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The high number of these pest species in eucalyptus plantations may be caused by the exotic Myrtaceae, which may not have developed defensive mechanisms to resist lepidopteran defoliators unlike the native plants of this family (Marinho et al. 2008). This is also caused by the greater species richness of areas with native vegetation (Rao et al. 2000; Barbosa et al. 2005). Homogeneous eucalyptus plantations have a larger food supply for pests and support fewer natural enemies of some pest species, which can result in increased populations of these pests (Steinbauer et al. 2006; Berndt & Allen 2010). Also, increased vegetation heterogeneity and ecological succession in plantations after they become 3 years old may be caused by lower levels of silvicultural activities in older stands. These activities may favor reproduction of many lepidopteran species and result in an increase in the diversity of insects present including natural enemies of pest species (Zanuncio et al. 1998b). The presence of immature individuals of lepidopteran primary or secondary pests in areas of native and cultivated forests is correlated to the numbers of adults of these insects captured with light traps (Hawes et al. 2009). The apparent species richness in the native forest and in its edge is probably caused by the confluence of these 2 habitats and the capture of insects from both habitats in the edge environment. Also, the light traps in these areas are in more open areas, and can attract insects from longer distances (Axmacher et al. 2004; Cunningham et al. 2005). Diversity of lepidopteran species of groups III (unimportant species with respect to eucalyptus) and IV (unidentified species) increased with the age of E. grandis plants from Mar 1987 to Feb 1992 in Bom Despacho, Minas Gerais State, Brazil (Zanuncio et al. 2006). The high occurrence of lepidopteran species in the E. grandis plantation may be explained by their dependence on food provided by eucalypt plants (Uehara-Prado et al. 2007). These factors can explain the greater number of individuals of insect pests in the eucalypt area and also indicates the diversity of lepidopterans may be used as indicator of ecosystems modification (Myers et al. 2000).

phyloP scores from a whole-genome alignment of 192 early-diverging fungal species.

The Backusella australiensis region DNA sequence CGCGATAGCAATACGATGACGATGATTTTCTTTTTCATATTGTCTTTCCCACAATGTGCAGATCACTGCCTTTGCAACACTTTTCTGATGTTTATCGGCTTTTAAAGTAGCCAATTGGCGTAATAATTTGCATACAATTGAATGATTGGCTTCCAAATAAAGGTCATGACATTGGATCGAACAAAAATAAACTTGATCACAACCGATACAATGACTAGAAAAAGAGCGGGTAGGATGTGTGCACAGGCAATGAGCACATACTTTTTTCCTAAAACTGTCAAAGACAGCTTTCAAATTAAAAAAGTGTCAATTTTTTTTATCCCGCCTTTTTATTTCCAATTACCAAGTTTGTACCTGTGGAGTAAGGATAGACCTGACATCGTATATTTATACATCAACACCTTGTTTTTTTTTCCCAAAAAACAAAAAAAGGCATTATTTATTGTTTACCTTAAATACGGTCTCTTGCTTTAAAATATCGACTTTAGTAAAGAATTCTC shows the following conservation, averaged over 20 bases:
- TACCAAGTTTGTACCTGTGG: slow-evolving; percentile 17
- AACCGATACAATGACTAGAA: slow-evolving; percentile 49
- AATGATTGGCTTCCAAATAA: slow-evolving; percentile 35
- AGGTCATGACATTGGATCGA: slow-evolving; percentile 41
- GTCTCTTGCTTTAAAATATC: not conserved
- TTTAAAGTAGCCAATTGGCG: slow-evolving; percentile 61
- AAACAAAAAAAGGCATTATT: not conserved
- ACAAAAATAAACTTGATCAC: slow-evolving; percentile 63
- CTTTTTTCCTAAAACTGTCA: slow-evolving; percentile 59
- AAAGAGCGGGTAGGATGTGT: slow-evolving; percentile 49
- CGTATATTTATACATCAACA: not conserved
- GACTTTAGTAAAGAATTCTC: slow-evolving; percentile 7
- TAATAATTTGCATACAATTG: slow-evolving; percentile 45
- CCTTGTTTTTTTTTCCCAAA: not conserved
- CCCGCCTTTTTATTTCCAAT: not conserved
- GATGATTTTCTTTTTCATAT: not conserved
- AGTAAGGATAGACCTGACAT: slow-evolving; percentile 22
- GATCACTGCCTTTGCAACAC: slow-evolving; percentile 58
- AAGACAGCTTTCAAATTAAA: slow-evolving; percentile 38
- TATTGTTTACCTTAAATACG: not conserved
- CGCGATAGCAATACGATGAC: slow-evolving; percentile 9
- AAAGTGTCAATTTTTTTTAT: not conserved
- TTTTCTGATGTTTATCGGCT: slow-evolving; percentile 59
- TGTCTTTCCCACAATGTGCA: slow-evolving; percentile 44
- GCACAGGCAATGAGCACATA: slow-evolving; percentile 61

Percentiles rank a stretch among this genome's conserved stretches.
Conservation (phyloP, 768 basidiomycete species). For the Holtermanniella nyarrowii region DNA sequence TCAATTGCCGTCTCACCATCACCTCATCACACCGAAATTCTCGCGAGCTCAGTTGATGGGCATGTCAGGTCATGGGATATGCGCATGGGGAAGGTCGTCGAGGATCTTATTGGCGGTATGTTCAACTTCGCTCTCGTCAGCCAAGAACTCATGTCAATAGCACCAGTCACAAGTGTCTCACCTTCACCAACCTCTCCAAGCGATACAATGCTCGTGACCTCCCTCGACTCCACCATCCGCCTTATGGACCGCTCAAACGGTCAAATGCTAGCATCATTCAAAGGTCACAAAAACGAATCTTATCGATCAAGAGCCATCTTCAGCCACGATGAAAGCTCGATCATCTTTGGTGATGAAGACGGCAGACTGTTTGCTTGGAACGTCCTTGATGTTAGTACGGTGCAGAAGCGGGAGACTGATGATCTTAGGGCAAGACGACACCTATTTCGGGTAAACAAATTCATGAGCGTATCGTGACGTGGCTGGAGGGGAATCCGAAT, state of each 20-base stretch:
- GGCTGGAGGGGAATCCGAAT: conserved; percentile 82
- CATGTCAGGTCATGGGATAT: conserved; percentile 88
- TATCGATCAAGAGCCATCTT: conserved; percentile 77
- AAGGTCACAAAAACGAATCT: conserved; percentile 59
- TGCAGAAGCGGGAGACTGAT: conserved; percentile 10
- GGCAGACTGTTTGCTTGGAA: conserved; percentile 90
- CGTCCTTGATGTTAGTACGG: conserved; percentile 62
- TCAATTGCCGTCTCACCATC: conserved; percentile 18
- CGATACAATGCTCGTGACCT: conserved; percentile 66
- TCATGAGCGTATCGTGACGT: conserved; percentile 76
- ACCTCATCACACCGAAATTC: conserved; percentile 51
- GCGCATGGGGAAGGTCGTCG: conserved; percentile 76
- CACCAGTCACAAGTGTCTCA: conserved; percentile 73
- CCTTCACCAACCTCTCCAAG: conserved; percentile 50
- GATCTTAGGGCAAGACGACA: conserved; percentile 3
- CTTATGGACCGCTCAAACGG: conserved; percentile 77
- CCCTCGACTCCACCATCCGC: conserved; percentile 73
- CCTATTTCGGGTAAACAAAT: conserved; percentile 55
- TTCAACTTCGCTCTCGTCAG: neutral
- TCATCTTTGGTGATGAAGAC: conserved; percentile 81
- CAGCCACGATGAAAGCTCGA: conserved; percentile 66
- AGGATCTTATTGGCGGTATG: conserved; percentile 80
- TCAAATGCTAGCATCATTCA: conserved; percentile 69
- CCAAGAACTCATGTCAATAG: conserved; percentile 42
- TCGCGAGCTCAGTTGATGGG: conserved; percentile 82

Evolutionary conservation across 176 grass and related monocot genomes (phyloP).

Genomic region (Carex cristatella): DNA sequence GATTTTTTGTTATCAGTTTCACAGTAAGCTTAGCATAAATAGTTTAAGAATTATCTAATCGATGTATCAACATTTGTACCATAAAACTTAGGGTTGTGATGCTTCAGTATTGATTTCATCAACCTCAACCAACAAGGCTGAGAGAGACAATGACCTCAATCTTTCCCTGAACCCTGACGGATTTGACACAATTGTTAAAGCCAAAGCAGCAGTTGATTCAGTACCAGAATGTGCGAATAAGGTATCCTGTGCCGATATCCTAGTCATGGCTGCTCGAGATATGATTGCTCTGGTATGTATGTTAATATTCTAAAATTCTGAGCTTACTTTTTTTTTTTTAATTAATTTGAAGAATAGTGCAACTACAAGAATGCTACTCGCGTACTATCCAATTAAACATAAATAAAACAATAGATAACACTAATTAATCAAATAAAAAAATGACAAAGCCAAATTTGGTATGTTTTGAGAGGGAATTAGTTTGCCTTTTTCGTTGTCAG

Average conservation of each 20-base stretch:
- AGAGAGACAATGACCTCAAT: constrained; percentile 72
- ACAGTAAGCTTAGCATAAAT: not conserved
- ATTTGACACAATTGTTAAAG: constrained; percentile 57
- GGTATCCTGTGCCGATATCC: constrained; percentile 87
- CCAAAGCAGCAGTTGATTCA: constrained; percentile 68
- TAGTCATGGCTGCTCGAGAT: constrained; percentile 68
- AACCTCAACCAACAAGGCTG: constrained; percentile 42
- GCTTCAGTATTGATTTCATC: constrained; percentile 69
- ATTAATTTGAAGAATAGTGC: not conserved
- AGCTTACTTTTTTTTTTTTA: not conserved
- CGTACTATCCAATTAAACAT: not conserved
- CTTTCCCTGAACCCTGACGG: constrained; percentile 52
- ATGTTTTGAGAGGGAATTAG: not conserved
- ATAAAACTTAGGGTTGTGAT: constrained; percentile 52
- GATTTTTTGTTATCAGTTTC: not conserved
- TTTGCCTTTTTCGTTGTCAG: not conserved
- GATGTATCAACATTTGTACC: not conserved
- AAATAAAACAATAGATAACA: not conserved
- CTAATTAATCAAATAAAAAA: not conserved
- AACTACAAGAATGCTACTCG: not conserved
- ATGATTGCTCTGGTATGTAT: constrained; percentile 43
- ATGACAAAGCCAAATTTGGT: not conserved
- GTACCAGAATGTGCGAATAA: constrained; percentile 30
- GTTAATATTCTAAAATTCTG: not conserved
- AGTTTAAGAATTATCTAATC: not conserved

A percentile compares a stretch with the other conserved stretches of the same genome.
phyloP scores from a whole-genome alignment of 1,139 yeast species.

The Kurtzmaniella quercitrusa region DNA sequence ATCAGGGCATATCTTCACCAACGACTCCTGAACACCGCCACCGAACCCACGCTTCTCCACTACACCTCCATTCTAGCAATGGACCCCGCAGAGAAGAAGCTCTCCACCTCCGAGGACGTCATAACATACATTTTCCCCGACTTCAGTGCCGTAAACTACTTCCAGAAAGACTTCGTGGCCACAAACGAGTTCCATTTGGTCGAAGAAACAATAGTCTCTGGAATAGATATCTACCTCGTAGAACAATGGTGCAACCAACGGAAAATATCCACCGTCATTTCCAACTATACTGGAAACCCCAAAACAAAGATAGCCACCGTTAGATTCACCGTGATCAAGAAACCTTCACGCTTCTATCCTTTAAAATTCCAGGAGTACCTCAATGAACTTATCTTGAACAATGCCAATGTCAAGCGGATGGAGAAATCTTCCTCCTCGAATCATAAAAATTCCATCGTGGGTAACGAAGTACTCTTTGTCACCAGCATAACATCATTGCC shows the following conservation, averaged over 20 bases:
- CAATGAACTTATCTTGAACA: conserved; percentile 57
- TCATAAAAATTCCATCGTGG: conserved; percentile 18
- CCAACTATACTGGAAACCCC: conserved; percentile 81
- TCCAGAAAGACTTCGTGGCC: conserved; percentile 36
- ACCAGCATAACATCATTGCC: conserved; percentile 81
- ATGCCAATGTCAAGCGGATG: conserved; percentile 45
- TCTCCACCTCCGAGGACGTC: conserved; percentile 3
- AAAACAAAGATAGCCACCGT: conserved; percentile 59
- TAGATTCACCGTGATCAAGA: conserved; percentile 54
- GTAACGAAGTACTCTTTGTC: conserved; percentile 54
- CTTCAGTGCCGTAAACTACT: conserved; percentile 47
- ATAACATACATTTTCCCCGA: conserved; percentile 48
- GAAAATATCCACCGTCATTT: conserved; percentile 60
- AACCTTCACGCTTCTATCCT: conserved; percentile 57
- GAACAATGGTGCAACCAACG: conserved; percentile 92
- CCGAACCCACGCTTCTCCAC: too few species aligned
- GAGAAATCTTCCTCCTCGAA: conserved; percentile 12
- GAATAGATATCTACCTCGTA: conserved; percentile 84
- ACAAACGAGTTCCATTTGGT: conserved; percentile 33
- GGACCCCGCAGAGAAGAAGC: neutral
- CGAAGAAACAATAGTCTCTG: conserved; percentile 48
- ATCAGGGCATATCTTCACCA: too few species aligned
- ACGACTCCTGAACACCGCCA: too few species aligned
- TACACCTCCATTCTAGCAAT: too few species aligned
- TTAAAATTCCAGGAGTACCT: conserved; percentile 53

The primary pests, E. involuta and O. vesulia, were accidental in the E. grandis plantation, and the first was accessory in eucalyptus, suggesting it reaches peak population levels, which are short-lived. This variation can be caused by climate, natural enemies and by plant or insects factors. None of the species collected was constant or accessory in the native vegetation which may be caused by the larger plant heterogeneity and more stable insect populations (Rao et al. 2000; Jäkel & Roth 2004). The greatest number of species with fluctuating populations probably occurred because some of them were present in excessive numbers, which reduces the dominance of other potentially dominant species. The dominance index takes the number of insects collected into consideration (Bernardi et al. 2011). Species with populations that do not fluctuate can cause the appearance or disappearance of other organisms. This can occur during eucalyptus cultivation, where dominant insect species can increase their populations because of the available food supply, which explains outbreaks of lepidopteran pests in eucalypt plantations (Bernardi et al. 2008).